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James Comey broke FBI rules by leaking to New York Times: DOJ watchdog



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The Justice Department’s internal watchdog concluded that former FBI Director James Comey violated FBI protocol by leaking memos about his conversations with President Donald Trump to the media.

Before being fired by Trump, Comey documented several of his interactions with Trump in at least seven memos, some of which he wrote on his classified FBI computer and others on un-classified devices.

In an 83-page report released Thursday, the Justice Department’s Office of the Inspector General (OIG) concluded that Comey violated DOJ policy by keeping his copies of memos he wrote about Trump after he left the FBI, and leaking a memo he wrote on February 14, 2017 to The New York Times.

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Trump fired Comey in May 2017, and shortly after, Comey gave four memos about his conversations with Trump to his friend, Columbia University law professor Daniel Richman, and directed him to share one of them with The Times. The memos and Comey’s firing are central to the obstruction-of-justice case the former special counsel Robert Mueller opened against Trump after Comey’s ouster.

Comey testified to the Senate Intelligence Committee last year that he directed Richman to share his memos with the media because he needed “to get that out into the public square.”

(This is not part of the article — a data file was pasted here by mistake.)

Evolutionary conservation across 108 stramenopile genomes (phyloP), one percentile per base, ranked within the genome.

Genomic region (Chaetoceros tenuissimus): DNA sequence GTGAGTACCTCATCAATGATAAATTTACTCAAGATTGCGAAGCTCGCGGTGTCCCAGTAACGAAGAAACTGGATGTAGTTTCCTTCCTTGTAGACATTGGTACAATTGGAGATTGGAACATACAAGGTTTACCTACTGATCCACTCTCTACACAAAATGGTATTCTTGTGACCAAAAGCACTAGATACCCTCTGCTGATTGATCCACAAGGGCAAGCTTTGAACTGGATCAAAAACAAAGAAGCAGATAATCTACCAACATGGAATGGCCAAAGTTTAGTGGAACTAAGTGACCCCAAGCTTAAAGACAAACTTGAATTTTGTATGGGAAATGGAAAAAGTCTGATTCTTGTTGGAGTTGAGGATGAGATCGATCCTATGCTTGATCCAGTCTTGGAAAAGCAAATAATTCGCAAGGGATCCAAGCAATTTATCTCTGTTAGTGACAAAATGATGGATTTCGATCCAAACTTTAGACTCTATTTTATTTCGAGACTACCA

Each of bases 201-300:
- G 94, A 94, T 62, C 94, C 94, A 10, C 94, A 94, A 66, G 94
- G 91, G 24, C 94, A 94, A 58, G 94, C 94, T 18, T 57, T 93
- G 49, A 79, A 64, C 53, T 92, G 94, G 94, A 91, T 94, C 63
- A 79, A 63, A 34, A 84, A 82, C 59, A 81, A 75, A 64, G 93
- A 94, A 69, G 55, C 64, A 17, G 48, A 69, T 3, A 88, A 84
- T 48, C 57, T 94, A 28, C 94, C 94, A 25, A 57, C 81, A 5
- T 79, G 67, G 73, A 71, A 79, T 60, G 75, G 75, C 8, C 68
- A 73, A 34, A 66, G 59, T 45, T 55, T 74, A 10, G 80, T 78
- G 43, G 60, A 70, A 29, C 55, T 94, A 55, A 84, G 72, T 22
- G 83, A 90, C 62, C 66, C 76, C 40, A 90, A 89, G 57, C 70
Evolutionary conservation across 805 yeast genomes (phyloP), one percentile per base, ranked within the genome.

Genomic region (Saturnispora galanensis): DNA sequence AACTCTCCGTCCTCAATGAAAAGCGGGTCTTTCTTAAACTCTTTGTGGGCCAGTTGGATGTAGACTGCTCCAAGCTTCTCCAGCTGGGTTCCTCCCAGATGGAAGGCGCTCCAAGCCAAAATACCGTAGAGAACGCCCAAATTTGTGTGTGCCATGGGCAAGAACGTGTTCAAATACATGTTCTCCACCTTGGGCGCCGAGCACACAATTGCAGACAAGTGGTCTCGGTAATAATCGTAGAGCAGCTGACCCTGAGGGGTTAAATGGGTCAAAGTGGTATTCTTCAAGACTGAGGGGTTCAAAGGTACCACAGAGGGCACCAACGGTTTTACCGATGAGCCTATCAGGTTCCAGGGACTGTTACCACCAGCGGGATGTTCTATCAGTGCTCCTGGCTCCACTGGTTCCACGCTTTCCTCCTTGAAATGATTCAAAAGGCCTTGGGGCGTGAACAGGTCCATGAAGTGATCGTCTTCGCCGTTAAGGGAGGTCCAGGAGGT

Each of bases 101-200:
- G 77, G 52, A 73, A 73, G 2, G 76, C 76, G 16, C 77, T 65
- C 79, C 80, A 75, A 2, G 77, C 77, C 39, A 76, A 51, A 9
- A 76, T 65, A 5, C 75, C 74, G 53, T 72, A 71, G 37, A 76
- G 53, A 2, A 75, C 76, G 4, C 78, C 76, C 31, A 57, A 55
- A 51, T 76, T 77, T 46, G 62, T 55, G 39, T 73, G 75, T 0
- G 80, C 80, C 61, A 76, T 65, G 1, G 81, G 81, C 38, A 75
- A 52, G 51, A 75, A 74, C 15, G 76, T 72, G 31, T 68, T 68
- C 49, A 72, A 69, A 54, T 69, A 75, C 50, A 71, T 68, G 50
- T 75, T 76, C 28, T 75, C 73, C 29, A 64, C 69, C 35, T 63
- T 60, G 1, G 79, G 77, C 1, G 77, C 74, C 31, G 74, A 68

The report concluded that Comey both violated FBI policy both by “failing to surrender” the memos and by facilitating the disclosure of Memo 4 to the media.

The OIG, however, “found no evidence that Comey or his attorneys released any of the classified information contained in any of the memos to members of the media,” according to the report.

Read more: Another domino just fell toward an impeachment inquiry for Trump

The White House initially said Comey was fired because of the way he handled the FBI’s investigation into former Secretary of State Hillary Clinton’s use of a private email server to conduct government business. However, Trump later told NBC’s Lester Holt that “this Russia thing” — referring to Mueller’s investigation into Russian election interference and the Trump campaign’s possible involvement — was a factor in his decision.

The president also told two top Russian officials during an Oval Office meeting that Comey’s ouster had taken “great pressure” off of him.

Comey’s memos revealed that Trump told him, one day after the firing of national security adviser Michael Flynn, that he hoped the FBI could let go of its investigation into Flynn. Comey said he took the statement as a request for leniency toward Flynn, and the former FBI director said he did not give any indication that he would heed it.

Flynn pleaded guilty in December 2017 to one count of making false statements to investigators about his contacts with Russian officials during the transition period. One day after Flynn’s guilty plea was announced, Trump said that he had to fire Flynn because he misled Vice President Mike Pence and he “lied to the FBI.”

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